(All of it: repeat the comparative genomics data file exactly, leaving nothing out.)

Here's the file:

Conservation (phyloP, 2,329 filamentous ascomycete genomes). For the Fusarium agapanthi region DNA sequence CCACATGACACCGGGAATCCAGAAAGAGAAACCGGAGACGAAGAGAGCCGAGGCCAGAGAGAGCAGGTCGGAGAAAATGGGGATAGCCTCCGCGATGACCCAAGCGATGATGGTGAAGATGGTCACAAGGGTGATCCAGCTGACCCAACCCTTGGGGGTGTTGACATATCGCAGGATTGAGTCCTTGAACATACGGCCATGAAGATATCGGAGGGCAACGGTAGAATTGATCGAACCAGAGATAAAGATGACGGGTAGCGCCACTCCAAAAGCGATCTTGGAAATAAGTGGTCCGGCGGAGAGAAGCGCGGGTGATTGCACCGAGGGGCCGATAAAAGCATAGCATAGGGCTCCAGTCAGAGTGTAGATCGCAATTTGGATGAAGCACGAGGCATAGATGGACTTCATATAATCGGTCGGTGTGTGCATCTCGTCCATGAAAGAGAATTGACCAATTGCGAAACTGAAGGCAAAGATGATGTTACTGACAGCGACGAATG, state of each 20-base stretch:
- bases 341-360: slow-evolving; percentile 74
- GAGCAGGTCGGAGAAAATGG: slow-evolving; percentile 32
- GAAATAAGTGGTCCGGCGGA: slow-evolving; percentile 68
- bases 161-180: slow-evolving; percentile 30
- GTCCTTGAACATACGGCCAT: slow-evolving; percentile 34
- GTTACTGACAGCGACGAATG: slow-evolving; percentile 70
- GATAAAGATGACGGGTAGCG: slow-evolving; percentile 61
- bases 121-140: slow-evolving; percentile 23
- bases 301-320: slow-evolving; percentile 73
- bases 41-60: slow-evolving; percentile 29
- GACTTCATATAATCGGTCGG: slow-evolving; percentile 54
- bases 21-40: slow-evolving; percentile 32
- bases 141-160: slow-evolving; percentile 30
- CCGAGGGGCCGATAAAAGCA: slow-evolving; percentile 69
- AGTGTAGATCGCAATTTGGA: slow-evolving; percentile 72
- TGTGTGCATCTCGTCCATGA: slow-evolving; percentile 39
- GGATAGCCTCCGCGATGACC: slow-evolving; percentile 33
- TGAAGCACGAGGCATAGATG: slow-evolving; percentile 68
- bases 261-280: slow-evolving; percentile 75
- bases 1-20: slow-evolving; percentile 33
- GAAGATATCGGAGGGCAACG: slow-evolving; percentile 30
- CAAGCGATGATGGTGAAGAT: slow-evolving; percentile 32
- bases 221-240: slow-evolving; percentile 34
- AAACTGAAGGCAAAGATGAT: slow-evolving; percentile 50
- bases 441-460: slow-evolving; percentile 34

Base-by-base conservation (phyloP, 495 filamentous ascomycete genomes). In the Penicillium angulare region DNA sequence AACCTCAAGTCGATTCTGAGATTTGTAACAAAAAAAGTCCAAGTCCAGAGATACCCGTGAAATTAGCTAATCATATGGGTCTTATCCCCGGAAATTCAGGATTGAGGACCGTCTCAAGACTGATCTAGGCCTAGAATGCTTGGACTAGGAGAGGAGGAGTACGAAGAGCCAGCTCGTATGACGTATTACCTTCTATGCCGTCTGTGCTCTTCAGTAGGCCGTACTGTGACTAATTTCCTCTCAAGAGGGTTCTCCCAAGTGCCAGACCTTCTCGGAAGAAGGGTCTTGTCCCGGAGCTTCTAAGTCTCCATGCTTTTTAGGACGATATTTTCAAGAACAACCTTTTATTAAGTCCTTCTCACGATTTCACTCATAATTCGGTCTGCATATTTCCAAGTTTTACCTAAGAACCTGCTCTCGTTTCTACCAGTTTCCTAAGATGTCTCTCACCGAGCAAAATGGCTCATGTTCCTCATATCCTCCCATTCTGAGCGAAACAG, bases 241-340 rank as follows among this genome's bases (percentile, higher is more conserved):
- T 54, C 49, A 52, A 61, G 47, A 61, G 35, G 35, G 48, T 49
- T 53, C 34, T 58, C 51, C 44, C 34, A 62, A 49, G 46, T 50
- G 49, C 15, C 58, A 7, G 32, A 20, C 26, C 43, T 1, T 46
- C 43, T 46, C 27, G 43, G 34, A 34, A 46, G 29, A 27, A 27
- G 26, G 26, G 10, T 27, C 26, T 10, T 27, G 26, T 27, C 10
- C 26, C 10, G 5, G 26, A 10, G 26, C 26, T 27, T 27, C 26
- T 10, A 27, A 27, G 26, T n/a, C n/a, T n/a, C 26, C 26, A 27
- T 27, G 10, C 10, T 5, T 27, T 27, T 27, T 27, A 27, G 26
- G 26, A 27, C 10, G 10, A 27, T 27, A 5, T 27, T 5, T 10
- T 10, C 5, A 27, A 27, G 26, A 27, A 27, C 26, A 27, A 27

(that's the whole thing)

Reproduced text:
Conservation (phyloP, 2,329 filamentous ascomycete genomes). For the Fusarium agapanthi region DNA sequence CCACATGACACCGGGAATCCAGAAAGAGAAACCGGAGACGAAGAGAGCCGAGGCCAGAGAGAGCAGGTCGGAGAAAATGGGGATAGCCTCCGCGATGACCCAAGCGATGATGGTGAAGATGGTCACAAGGGTGATCCAGCTGACCCAACCCTTGGGGGTGTTGACATATCGCAGGATTGAGTCCTTGAACATACGGCCATGAAGATATCGGAGGGCAACGGTAGAATTGATCGAACCAGAGATAAAGATGACGGGTAGCGCCACTCCAAAAGCGATCTTGGAAATAAGTGGTCCGGCGGAGAGAAGCGCGGGTGATTGCACCGAGGGGCCGATAAAAGCATAGCATAGGGCTCCAGTCAGAGTGTAGATCGCAATTTGGATGAAGCACGAGGCATAGATGGACTTCATATAATCGGTCGGTGTGTGCATCTCGTCCATGAAAGAGAATTGACCAATTGCGAAACTGAAGGCAAAGATGATGTTACTGACAGCGACGAATG, state of each 20-base stretch:
- bases 341-360: slow-evolving; percentile 74
- GAGCAGGTCGGAGAAAATGG: slow-evolving; percentile 32
- GAAATAAGTGGTCCGGCGGA: slow-evolving; percentile 68
- bases 161-180: slow-evolving; percentile 30
- GTCCTTGAACATACGGCCAT: slow-evolving; percentile 34
- GTTACTGACAGCGACGAATG: slow-evolving; percentile 70
- GATAAAGATGACGGGTAGCG: slow-evolving; percentile 61
- bases 121-140: slow-evolving; percentile 23
- bases 301-320: slow-evolving; percentile 73
- bases 41-60: slow-evolving; percentile 29
- GACTTCATATAATCGGTCGG: slow-evolving; percentile 54
- bases 21-40: slow-evolving; percentile 32
- bases 141-160: slow-evolving; percentile 30
- CCGAGGGGCCGATAAAAGCA: slow-evolving; percentile 69
- AGTGTAGATCGCAATTTGGA: slow-evolving; percentile 72
- TGTGTGCATCTCGTCCATGA: slow-evolving; percentile 39
- GGATAGCCTCCGCGATGACC: slow-evolving; percentile 33
- TGAAGCACGAGGCATAGATG: slow-evolving; percentile 68
- bases 261-280: slow-evolving; percentile 75
- bases 1-20: slow-evolving; percentile 33
- GAAGATATCGGAGGGCAACG: slow-evolving; percentile 30
- CAAGCGATGATGGTGAAGAT: slow-evolving; percentile 32
- bases 221-240: slow-evolving; percentile 34
- AAACTGAAGGCAAAGATGAT: slow-evolving; percentile 50
- bases 441-460: slow-evolving; percentile 34

Base-by-base conservation (phyloP, 495 filamentous ascomycete genomes). In the Penicillium angulare region DNA sequence AACCTCAAGTCGATTCTGAGATTTGTAACAAAAAAAGTCCAAGTCCAGAGATACCCGTGAAATTAGCTAATCATATGGGTCTTATCCCCGGAAATTCAGGATTGAGGACCGTCTCAAGACTGATCTAGGCCTAGAATGCTTGGACTAGGAGAGGAGGAGTACGAAGAGCCAGCTCGTATGACGTATTACCTTCTATGCCGTCTGTGCTCTTCAGTAGGCCGTACTGTGACTAATTTCCTCTCAAGAGGGTTCTCCCAAGTGCCAGACCTTCTCGGAAGAAGGGTCTTGTCCCGGAGCTTCTAAGTCTCCATGCTTTTTAGGACGATATTTTCAAGAACAACCTTTTATTAAGTCCTTCTCACGATTTCACTCATAATTCGGTCTGCATATTTCCAAGTTTTACCTAAGAACCTGCTCTCGTTTCTACCAGTTTCCTAAGATGTCTCTCACCGAGCAAAATGGCTCATGTTCCTCATATCCTCCCATTCTGAGCGAAACAG, bases 241-340 rank as follows among this genome's bases (percentile, higher is more conserved):
- T 54, C 49, A 52, A 61, G 47, A 61, G 35, G 35, G 48, T 49
- T 53, C 34, T 58, C 51, C 44, C 34, A 62, A 49, G 46, T 50
- G 49, C 15, C 58, A 7, G 32, A 20, C 26, C 43, T 1, T 46
- C 43, T 46, C 27, G 43, G 34, A 34, A 46, G 29, A 27, A 27
- G 26, G 26, G 10, T 27, C 26, T 10, T 27, G 26, T 27, C 10
- C 26, C 10, G 5, G 26, A 10, G 26, C 26, T 27, T 27, C 26
- T 10, A 27, A 27, G 26, T n/a, C n/a, T n/a, C 26, C 26, A 27
- T 27, G 10, C 10, T 5, T 27, T 27, T 27, T 27, A 27, G 26
- G 26, A 27, C 10, G 10, A 27, T 27, A 5, T 27, T 5, T 10
- T 10, C 5, A 27, A 27, G 26, A 27, A 27, C 26, A 27, A 27